Inherited retinal dystrophies represent the most important cause of vision impairment in adolescence, affecting approximately 1 out of 3000 individuals. Mutations of the photoreceptor-specific gene ABCA4 (ABCR) are a common cause of retinal dystrophy. A number of mutations have been repeatedly reported for this gene, notably the 2588G>C mutation which is frequent in both patients and controls. Here we ascertained the frequency of the 2588G>C mutation in a total of 2343 unrelated random control individuals from 11 European countries and 241 control individuals from the US, as well as in 614 patients with STGD both from Europe and the US. We found an overall carrier frequency of 1 out of 54 in Europe, compared with 1 out of 121 in the US, confirming that the 2588G>C ABCA4 mutation is one of the most frequent autosomal recessive mutations in the European population. Carrier frequencies show an increasing gradient in Europe from South-West to North-East. The lowest carrier frequency, 0 out of 199 (0%), was found in Portugal; the highest, 11 out of 197 (5.5%), was found in Sweden. Haplotype analysis in 16 families segregating the 2588G>C mutation showed four intragenic polymorphisms invariably present in all 16 disease chromosomes and sharing of the same allele for several markers flanking the ABCA4 locus in most of the disease chromosomes. These results indicate a single origin of the 2588G>C mutation which, to our best estimate, occurred between 2400 and 3000 years ago.
One of the leading causes of blindness in the world is glaucoma. The most common form is primary open-angle glaucoma (POAG). The only gene identified so far as being associated with POAG is the MYOC gene; 2-4% of the patients have been reported to carry mutations in this gene. Exfoliative glaucoma is a secondary glaucoma, in which one of the symptoms is exfoliations on the lens capsule and anterior segment of the eye. No gene has been identified as being associated with this variant. The aim of the present study was to analyze Swedish patient material for allelic variants and mutations in the coding region of the MYOC gene. Two hundred patients with POAG and 200 with exfoliative glaucoma were analyzed using enzymatic cleavage assay and denaturing high-performance liquid chromatography (dHPLC). An age-matched control group (n = 200), in whom glaucoma had been excluded, was also analyzed using dHPLC. Eight allele variants were identified, two of which were determined to be disease-causing mutations. These two disease-causing mutations were only found in POAG patients, indicating a prevalence of 1% in this patient group. This frequency is lower than that reported in other studies of other populations. No disease-causing mutations were found in the exfoliative glaucoma patients, indicating a fundamentally different genetic basis for that glaucoma variant.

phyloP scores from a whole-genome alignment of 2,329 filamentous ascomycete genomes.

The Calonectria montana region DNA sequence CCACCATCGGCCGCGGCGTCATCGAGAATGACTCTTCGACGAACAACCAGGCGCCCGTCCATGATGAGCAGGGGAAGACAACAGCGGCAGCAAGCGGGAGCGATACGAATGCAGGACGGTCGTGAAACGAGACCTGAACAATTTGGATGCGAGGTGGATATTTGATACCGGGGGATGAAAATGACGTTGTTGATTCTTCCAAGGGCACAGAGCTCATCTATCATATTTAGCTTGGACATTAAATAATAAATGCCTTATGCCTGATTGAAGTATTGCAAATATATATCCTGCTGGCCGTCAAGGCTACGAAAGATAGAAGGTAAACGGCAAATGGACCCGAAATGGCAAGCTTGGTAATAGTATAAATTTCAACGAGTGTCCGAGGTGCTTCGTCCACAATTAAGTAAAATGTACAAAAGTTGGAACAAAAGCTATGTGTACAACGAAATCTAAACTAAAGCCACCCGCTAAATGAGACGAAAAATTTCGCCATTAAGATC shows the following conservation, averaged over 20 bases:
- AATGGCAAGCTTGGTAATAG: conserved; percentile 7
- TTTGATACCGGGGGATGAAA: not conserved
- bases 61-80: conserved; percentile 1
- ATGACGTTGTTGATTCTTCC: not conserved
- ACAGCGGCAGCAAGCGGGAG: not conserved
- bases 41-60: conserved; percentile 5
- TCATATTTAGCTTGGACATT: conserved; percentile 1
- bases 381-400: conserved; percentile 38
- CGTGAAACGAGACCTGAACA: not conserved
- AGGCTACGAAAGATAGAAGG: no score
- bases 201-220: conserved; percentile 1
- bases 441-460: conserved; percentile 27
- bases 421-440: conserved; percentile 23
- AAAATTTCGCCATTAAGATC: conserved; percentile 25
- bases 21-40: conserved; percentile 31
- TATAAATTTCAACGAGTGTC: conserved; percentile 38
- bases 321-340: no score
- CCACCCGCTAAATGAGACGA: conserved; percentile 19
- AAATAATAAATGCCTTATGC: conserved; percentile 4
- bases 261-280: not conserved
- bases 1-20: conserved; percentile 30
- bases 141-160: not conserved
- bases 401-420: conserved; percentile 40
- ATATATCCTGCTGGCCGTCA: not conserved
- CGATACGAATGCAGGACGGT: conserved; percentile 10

Glaucoma, a leading cause of blindness in the world, is characterized by neuropathy of the retinal ganglion cells and the optic nerve. Recently, sequence alterations in the optineurin gene were shown to be associated with the disease in families with primarily normal tension glaucoma.
In the present study, 200 patients with primary open-angle glaucoma, 200 patients with exfoliative glaucoma, and 200 matched controls were tested for alterations in the coding sequences using denaturing high-performance liquid chromatography and sequencing. In addition, single nucleotide polymorphisms distributed throughout the gene were typed and haplotypes were constructed.
No disease-causing alterations were found in either of the patient cohorts. The risk-associated allele M98K was found in equal amounts in both patients and controls. Analysis of haplotype frequencies and distribution revealed high haplotype diversity but no differences between patients and controls.
These experiments show no association between optineurin and our Swedish cohorts of high-pressure glaucoma cases, either in coding sequence or in haplotype frequency and distribution.
Glaucoma is a leading cause of irreversible blindness. A genome-wide search yielded multiple single-nucleotide polymorphisms (SNPs) in the 15q24.1 region associated with glaucoma. Further investigation revealed that the association is confined to exfoliation glaucoma (XFG). Two nonsynonymous SNPs in exon 1 of the gene LOXL1 explain the association, and the data suggest that they confer risk of XFG mainly through exfoliation syndrome (XFS). About 25% of the general population is homozygous for the highest-risk haplotype, and their risk of suffering from XFG is more than 100 times that of individuals carrying only low-risk haplotypes. The population-attributable risk is more than 99%. The product of LOXL1 catalyzes the formation of elastin fibers found to be a major component of the lesions in XFG.
Comment In: Am J Ophthalmol. 2007 Dec;144(6):974-97518036875